BROWN: There is no law that says running mates have to like each other. LBJ had a tortured relationship with JFK. Richard Nixon resented Dwight Eisenhower. Ronald Reagan and the first George Bush were bitter primary opponents.

So whatever Barack Obama and Hillary Clinton think of one another, there would be nothing historically strange about a Clinton/Obama ticket, or the other way around, which is where we pick up the conversation between CNN's Suzanne Malveaux and Michelle Obama.


MALVEAUX: Last time you were asked about a possible Obama/Clinton ticket, you said, well I need to think on that a little bit. You have had some time to think. What do you think about an Obama/Clinton ticket?

M. OBAMA: I haven't thought about it.

MALVEAUX: Is it possible?

M. OBAMA: You know, that is going to be Barack's call. And I think that's the one thing you earn when you go through this process, that at the end, you get to decide who your running mate is going to be. And I think that's going to require a lot of analysis and sort of sitting down and figuring this out.

Our focus is one day at a time, one step in front of another. We are here in Indiana; we want to win here in Indiana. We want to win in North Carolina, and we are focusing on the voters that are right in front of us. And that has been our strategy this whole year, not to get too far ahead of the game and understand the challenges that we are faced with right here today.

MALVEAUX: This has been a very long campaign, at 16 months. Barack Obama says on the trail, he kind of jokes, says that people "babies have been born and they are walking now and he is still running in this race."

What is the most trying, what is the most difficult thing about being in this race now, the toll that it is taken on your family?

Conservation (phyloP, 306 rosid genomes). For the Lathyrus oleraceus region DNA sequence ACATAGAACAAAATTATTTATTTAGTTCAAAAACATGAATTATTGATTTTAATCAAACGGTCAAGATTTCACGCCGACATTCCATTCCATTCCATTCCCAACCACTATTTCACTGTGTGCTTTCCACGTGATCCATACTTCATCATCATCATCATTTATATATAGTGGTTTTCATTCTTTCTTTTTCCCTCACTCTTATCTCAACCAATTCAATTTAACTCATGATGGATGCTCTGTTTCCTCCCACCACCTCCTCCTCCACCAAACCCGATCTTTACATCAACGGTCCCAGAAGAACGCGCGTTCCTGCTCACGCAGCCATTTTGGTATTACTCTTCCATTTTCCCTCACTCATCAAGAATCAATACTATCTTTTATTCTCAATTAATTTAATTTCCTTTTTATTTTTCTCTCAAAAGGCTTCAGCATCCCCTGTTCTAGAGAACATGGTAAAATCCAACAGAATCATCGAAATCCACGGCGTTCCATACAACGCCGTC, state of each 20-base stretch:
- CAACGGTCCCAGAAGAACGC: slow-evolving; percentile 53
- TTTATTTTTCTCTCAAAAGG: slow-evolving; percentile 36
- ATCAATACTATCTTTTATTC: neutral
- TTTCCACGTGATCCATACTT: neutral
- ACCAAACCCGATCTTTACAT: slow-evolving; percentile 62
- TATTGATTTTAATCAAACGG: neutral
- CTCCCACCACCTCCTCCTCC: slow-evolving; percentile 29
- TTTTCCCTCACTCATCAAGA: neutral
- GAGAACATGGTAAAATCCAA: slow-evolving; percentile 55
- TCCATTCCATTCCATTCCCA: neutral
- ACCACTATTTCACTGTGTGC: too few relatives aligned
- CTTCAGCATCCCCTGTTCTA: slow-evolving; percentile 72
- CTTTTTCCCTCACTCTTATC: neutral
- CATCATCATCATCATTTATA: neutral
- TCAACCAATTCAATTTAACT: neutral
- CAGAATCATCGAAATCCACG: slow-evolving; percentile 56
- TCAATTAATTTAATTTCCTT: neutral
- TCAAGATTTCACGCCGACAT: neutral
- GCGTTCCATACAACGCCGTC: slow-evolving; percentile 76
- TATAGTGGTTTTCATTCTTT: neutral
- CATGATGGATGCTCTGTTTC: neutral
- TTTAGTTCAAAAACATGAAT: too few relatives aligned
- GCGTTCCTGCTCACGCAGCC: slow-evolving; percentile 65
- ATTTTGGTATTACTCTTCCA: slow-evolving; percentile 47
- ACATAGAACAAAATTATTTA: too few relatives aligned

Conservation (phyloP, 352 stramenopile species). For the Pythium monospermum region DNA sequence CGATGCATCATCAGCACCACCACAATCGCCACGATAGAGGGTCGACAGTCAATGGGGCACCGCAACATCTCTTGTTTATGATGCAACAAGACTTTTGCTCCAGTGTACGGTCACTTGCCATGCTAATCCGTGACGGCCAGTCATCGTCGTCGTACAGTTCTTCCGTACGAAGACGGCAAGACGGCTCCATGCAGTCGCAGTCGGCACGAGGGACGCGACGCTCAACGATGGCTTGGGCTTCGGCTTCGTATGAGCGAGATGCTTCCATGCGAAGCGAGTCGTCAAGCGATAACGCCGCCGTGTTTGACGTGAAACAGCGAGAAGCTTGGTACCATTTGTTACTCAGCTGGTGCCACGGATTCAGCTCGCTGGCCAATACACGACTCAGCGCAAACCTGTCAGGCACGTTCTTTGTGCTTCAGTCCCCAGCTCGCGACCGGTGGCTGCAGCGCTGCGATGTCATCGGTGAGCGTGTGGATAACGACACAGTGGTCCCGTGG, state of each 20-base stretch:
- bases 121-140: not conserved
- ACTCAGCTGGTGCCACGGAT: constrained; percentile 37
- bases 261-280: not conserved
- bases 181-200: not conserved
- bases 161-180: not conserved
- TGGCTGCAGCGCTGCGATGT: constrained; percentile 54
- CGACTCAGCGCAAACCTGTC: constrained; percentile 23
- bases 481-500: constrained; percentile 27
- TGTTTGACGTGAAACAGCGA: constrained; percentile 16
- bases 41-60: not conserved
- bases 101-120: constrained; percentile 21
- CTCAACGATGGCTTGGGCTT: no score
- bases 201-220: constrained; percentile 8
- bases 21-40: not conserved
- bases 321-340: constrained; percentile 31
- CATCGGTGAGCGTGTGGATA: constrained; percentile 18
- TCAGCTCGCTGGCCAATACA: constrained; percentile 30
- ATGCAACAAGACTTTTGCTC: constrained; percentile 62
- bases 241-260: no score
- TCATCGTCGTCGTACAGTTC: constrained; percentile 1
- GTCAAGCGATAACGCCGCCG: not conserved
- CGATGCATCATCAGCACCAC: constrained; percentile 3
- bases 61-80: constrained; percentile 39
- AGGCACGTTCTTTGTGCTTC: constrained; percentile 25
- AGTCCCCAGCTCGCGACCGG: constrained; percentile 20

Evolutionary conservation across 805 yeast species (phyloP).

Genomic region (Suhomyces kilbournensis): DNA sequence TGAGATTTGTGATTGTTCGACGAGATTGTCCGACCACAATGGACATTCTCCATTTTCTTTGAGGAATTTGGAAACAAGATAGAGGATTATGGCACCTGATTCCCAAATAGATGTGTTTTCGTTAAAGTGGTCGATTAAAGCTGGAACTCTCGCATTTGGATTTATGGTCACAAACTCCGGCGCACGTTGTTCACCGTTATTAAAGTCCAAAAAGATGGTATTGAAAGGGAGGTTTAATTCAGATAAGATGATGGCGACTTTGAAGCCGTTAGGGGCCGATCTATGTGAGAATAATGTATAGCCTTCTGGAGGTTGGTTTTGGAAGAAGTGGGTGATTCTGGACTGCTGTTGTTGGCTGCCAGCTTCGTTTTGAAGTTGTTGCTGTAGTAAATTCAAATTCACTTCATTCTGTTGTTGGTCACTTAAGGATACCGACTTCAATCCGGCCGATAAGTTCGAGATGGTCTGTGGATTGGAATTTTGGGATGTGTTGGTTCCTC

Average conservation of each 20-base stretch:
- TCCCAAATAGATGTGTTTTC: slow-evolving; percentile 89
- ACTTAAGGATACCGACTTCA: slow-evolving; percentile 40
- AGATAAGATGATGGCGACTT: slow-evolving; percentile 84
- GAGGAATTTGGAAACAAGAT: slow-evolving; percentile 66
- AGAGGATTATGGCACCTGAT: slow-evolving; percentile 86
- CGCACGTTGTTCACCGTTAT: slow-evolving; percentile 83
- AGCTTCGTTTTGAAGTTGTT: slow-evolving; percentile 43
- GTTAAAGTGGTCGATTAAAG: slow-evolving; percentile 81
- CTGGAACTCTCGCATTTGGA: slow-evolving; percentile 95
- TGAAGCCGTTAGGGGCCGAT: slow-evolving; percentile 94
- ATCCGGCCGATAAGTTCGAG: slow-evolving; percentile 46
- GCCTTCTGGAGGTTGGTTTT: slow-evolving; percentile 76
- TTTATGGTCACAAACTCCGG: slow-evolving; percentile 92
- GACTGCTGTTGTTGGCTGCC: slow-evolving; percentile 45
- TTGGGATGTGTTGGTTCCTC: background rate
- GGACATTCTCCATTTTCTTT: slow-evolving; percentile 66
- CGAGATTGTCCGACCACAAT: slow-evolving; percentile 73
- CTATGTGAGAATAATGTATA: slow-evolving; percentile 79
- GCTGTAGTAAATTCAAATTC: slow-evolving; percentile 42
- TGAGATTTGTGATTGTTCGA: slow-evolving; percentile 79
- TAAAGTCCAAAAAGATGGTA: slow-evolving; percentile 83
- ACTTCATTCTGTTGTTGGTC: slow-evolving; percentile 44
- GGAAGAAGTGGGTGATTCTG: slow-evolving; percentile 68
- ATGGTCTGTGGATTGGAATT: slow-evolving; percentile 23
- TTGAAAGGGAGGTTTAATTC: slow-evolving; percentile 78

M. OBAMA: The toughest thing, you know, for Barack and I, is when we are not together, when he does not see his girls. But both of us knew that this was going to be part of the sacrifice. And the thing that keeps us going is understanding that we are in this because of kids, not just our kids, but all the kids that we see out there. Bright, shining balls of potential who are now in under-funded schools, who do not have health care, whose parents do not have solid jobs.

So the minute we start feeling glum or glib or frustrated, we keep our eye on that goal because this -- through this limited struggle that we are facing, and it is minor, if out of that comes something grander and we get in a place where we are a more unified nation, where people aren't focused on the small stuff and we are looking at big picture, brave, courageous approaches to our problems.

And people are ready to roll up their sleeves and engage again, all that sacrifice and compromise that we make means nothing in the broader perspective, in the broader picture.

MALVEAUX: Do you think that your husband has been treated fairly? Are you surprised how nasty this race has gotten?

M. OBAMA: You know, we've been in politics before. And I joke, we grew up in Chicago. Chicago politics is tough. Politics is tough. And there is nothing fair about it.

So, you know, Barack, the one thing that Barack knows is that when you are seeking one of the most powerful positions in the world, you have got to be able to take it. And you have got to, you know, know that the problems that are coming at you are going to be big and they are going to require emotional fortitude and courage, and stepping out and hurting feelings, and a whole range of things.

This is an important test. And he has always said that. He said measure me not by what other people say or do, but by how he handles himself in this race. The kind of organization he has built; the kind of campaign he has run.

And let me tell you, as an unobjective observer, who is sometimes very critical of my husband, he has done a phenomenal job. He has remained cool, focused, clear. Has not been perfect, but that is one thing I promised you, was that he wasn't going to be perfect, and he has said that time and time again.

Perfection isn't what we are looking for, we are looking for honesty, openness, commitment and passion, and he has got it.

MALVEAUX: And Michelle I understand that win or loose, that Sasha and Malia get a dog.

M. OBAMA: They get a dog, don't you think?

MALVEAUX: But one is allergic to the dog.

M. OBAMA: They are hypoallergenic dog, and she has effectively run off on the computer every breed of every hypoallergenic dogs. So you know those are the ones in our family who deserve the reward because these are two little girls who did not choose this. And they don't see their dad.

MALVEAUX: How are they holding up?

M. OBAMA: They are phenomenal. I am very proud of them. They are patient, and they are curious, and they are engaged in their world. They know they are loved, they know their dad loves them deeply.